As I get older, I am finding it much more difficult to understand just exactly what it was about summer that I looked forward to each year as a child. Today, even with air-conditioning, the heat is oppressive making it very difficult to enjoy even the least amount of outdoor activity.

As I get older, I am finding it much more difficult to understand just exactly what it was about summer that I looked forward to each year as a child. Today, even with air-conditioning, the heat is oppressive making it very difficult to enjoy even the least amount of outdoor activity.

For the past several days there has been a heat advisory in effect for most of the state. While the temperature has yet to reach triple digits the heat index has neared the 110-degree mark on several occasions. It is very difficult to find much solace in the fact that the day’s high was only 97 or 98 degrees.

Frankly, I don’t recall it being this hot when I was growing up. However, I must remember that then I wasn’t spoiled to the comforts of a cool, air-conditioned indoors. We had a window fan that went full blast during the daytime hours. Mom would dress down to her slip to iron in the overbearing heat.

Me, I begged to go outside and play baseball. I do recall there were a few occasions that Mom told me it was too hot to play outside in the middle of the day; so, I patiently had to wait for the cool of the evening. Sometimes, we would get an early start and begin play while the dew was still on the grass.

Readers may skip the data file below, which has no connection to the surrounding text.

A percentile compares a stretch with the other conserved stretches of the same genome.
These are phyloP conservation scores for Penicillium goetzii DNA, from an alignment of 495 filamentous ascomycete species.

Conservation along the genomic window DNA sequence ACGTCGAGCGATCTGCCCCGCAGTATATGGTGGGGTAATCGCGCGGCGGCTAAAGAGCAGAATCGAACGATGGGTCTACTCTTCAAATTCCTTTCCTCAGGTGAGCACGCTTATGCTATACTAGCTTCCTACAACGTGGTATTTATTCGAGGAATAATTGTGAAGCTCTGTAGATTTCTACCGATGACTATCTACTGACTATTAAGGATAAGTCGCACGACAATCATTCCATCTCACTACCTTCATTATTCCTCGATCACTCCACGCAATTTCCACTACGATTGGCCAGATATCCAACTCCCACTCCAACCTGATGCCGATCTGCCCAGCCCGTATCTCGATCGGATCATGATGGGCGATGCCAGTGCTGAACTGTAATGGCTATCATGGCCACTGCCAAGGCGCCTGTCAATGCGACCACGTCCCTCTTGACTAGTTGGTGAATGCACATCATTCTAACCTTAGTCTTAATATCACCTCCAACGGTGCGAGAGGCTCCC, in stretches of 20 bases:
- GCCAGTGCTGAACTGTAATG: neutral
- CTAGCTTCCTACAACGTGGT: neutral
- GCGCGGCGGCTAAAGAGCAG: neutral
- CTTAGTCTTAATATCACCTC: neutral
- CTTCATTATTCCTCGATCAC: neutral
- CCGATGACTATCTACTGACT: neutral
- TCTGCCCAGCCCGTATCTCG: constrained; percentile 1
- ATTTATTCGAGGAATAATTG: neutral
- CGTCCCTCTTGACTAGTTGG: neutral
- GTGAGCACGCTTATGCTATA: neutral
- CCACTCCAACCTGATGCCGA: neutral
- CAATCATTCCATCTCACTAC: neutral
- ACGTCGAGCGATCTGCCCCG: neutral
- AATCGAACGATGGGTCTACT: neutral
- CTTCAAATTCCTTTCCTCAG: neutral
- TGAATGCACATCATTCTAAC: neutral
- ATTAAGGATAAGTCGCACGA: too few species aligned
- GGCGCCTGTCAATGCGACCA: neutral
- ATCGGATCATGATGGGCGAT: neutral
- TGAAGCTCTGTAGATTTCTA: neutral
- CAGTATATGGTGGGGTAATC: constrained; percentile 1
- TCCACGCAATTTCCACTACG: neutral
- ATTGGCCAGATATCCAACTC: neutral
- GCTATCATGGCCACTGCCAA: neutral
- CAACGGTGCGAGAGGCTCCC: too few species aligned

Our backyard wasn’t terribly large except when I was assigned to mow it. However, it was big enough to play a version of baseball we called “whiffle ball.”  It consisted of a plastic ball and bat. It took a pretty good lick to clear the fence that might have been 200-feet from home plate.

We never had enough players to field a regulation 18-man baseball game. More often than not we played a variation of “homerun derby.”  The rules were simple – everything was an out that didn’t land on the other side of the fence in the neighbors’ yards. They were usually low-scoring affairs and could be played with as few as two people – a pitcher and a batter.

Then, there was the matter of the hedges that were lined up in foul territory on both sides of “the field.”  I can’t count the number of times that I got stung by a wasp while attempting to retrieve a foul ball from its grasp.

On one occasion my friend and I engaged in an 18-inning battle that finally ended with a “walk-off” left-handed homerun. I was representing the old Milwaukee Braves that day and he was the Los Angeles Dodgers. If I recall, it was “Eddie Matthews” that landed the homer that sealed the 1-0 victory. We both thought that game would never end.

During the course of the contest we probably consumed a gallon of Kool-Aid served to us between innings by Mom in those old metal glasses.

At one point, Dad rigged an outdoor light so my brother, Mike and some of his friends could play “whiffle ball” after dark. While it was much cooler after the sun went down, there was the problem of those pesky mosquitoes.

There were some days we would go to the community pool to cool off and enjoy a nice swim. Sometimes, the water was so warm that it wasn’t a very pleasant experience but there were times it was so cold and refreshing that you didn’t want to climb out of the pool. It was a lot of fun playing “Sea Hunt” with goggles, swim fins and a snorkel in an area where you had lots of room to move around semi-underwater.

Oftentimes in the evening my family and our neighbors would gather around their picnic table for some cold watermelon. My next-door Mom would frequently produce some homemade ice cream.

I guess there was enough friendship and family togetherness to make us forget about the wretched heat.

Oh such were the good ole dog days of summer.